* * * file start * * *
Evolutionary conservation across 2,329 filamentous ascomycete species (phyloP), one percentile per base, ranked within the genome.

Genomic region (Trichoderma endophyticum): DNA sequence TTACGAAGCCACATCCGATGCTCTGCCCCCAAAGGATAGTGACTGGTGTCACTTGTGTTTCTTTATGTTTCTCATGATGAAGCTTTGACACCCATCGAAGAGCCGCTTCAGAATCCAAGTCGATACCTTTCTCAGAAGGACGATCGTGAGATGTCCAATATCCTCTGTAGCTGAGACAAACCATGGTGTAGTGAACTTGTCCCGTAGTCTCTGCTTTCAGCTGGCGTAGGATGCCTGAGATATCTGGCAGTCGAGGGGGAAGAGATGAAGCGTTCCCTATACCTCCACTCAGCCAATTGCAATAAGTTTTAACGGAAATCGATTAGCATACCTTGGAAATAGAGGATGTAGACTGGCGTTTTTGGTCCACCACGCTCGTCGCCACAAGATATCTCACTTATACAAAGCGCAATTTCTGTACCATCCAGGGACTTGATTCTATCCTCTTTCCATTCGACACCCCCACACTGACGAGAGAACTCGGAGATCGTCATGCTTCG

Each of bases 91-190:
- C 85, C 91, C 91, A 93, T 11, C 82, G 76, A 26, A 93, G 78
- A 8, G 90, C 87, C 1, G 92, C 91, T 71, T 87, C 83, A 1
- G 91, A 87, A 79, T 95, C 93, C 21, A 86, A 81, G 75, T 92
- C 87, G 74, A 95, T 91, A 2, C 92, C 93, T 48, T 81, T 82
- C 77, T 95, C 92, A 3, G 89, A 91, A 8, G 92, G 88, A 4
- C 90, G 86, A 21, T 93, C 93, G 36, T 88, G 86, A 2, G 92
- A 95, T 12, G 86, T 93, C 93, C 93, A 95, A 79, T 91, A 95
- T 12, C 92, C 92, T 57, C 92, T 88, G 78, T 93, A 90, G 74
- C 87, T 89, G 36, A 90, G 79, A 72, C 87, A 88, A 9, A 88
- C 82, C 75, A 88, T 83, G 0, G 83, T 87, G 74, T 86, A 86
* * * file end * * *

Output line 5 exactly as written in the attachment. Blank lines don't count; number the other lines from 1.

- A 8, G 90, C 87, C 1, G 92, C 91, T 71, T 87, C 83, A 1